Getting intimate with life-giving oceans

It was in 1998 when the Centre for Marine Living Resources & Ecology (CMLRE) was established directly under Ministry of Earth Sciences (MOES) by upgrading the erstwhile Sagar Sampada Cell with exclusive facilities for implementing Marine Living Resources (MLR) Programme. Since then, CMLRE has been organizing, co-ordinating and promoting ocean development activities in the country which inter-alia include mapping of the living resources, preparing inventory of commercially exploitable living marine resources, their optimum utilization through ecosystem management and R&D in basic sciences on Marine Living Resources and Ecology.

Coming forward from that modest beginning about 20 years back, it became apparent that CMLRE has scaled a long journey towards progress and development when Dr. Harsh Vardhan, the Union Minister, in the presence of Dr. M. Sudhakar (Director CMLRE) and senior scientist N. Saravanane, stressed the need to develop CMLRE as a national centre to coordinate all spheres relating to the sector and to develop further the country’s ecosystem-based management strategies relating to the seas,during his visit to the CMLRE institute at Kakanad, Kochi.

Dr.M. Sudhakarwho has years of experience with the CMLRE says it is the only institute in India that is dealing with marine living resources in the deep waters. Elaborating on the major role played by CMLRE, he says: “CMLRE being the national centre established exclusively to address the marine living resources of our country has already made several focussed studies to assess the ecosystem processes, preserve and harness living resources. Our understanding has improved on these aspects to a large extent though still there are many unresolved issues, the prominent being (i) Is coastal pollution really significant and affecting marine living resources; (ii) what factors influence the marine fish distribution and their stocks; (iii) their breeding and recruitment grounds; (iv) effect of adverse environmental conditions like during El-Nino years of sea warming and ocean acidification; (v) wealth and records of bio-diversity in our Indian seas; (vi) unconventional fishery resources of deep-sea and its connection to coastal ecosystem, etc. Several concerted efforts have been planned based on our understanding of the seas, mainly by switching to the Ecosystem approach based studies. Towards this, in the first instance, CMLRE has taken-up two intensive projects during 2017-20: (a) Marine Ecosystem Dynamics of Eastern Arabian Sea (MEDAS), a mega multi-disciplinary ecosystem approach based time-series study involving multi-institutional expertise; and (b) Resource Exploration and Inventorization Scheme (REIS), both aimed to address major issues outlined above.”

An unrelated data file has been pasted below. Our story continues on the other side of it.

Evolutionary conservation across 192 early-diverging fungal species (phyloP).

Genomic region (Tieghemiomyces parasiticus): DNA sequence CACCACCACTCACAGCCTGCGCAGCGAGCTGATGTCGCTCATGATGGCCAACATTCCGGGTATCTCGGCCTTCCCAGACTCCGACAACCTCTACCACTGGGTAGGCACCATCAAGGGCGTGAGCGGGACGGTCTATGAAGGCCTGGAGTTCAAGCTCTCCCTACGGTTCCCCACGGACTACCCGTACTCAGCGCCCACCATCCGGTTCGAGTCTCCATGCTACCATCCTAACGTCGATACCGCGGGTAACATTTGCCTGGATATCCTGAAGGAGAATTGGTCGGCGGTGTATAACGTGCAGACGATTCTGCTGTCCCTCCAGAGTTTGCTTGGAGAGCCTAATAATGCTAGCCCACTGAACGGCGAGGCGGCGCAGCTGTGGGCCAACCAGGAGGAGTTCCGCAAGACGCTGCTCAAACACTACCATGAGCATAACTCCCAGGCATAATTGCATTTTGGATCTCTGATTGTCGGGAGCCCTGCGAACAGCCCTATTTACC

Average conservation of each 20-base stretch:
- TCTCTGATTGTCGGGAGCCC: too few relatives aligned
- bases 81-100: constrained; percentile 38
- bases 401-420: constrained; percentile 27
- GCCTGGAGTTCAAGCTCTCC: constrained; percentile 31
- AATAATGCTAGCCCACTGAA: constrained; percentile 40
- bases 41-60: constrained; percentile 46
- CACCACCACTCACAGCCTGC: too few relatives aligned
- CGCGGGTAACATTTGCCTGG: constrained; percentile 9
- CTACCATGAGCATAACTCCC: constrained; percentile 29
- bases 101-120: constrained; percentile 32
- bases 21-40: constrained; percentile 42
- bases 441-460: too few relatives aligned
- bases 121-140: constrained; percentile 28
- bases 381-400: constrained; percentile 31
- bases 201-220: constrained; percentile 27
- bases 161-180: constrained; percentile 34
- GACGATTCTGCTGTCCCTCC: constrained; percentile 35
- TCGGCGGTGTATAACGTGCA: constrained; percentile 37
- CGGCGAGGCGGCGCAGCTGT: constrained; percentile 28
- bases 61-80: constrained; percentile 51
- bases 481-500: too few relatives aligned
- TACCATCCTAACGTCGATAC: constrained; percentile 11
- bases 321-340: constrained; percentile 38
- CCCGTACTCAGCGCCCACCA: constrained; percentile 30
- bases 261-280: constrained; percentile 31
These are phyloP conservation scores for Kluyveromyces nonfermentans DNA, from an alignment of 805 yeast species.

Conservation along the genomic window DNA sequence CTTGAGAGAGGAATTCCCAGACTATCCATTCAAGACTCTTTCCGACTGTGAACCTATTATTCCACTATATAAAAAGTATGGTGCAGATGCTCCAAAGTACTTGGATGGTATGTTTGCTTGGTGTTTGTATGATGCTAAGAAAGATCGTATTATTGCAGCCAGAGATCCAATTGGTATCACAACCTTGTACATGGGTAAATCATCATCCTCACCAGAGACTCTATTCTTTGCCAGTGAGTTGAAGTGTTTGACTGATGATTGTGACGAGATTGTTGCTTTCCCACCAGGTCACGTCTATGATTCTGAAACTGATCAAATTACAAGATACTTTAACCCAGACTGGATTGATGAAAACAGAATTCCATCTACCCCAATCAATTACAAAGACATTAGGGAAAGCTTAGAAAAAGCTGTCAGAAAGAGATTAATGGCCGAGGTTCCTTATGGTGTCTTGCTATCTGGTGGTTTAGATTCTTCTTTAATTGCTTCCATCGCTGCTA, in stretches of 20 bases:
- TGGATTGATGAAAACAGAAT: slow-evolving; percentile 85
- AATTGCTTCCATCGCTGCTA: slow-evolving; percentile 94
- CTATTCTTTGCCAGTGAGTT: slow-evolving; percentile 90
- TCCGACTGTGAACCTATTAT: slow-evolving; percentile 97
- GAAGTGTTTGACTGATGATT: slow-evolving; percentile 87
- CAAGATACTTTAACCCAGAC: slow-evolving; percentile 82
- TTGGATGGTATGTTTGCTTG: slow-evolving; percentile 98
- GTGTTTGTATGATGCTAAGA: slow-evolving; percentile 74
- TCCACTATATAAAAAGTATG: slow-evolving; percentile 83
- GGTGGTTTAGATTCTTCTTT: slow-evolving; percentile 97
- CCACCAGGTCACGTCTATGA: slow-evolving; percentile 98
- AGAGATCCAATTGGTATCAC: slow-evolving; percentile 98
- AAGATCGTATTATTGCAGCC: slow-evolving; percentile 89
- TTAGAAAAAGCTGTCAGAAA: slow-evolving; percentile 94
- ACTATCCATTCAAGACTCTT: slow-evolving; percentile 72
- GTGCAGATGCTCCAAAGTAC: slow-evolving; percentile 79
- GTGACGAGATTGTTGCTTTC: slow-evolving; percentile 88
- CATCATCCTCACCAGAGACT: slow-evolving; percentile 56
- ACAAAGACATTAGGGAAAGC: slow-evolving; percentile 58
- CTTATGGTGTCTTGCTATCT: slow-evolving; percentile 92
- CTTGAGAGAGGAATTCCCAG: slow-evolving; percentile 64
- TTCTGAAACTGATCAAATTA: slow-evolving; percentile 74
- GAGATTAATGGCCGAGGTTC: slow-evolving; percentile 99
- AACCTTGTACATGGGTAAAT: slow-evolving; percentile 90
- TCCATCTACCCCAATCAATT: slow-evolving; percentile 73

CMLRE’s active engagements in deep seas can be understood by its various collaborations with several international activities viz. (i) Ocean Biogeographic Information System (OBIS); (ii) Commission for Conservation of Antarctic Marine Living Resources (CCAMLR); (iii) Belmont Forum – Biodiversity and Ecosystem Services; (iv) Convention on Biological Diversity and (v) Biodiversity Beyond National Jurisdiction (BBNJ) – a new legal instrument proposed under United Nations Convention on the Law of Sea (UNCLOS). Through these collaborations and negotiations combined with in-house focused research, India stands to showcase its strengths in assessing and sustainably harvesting our marine biological resources for future needs.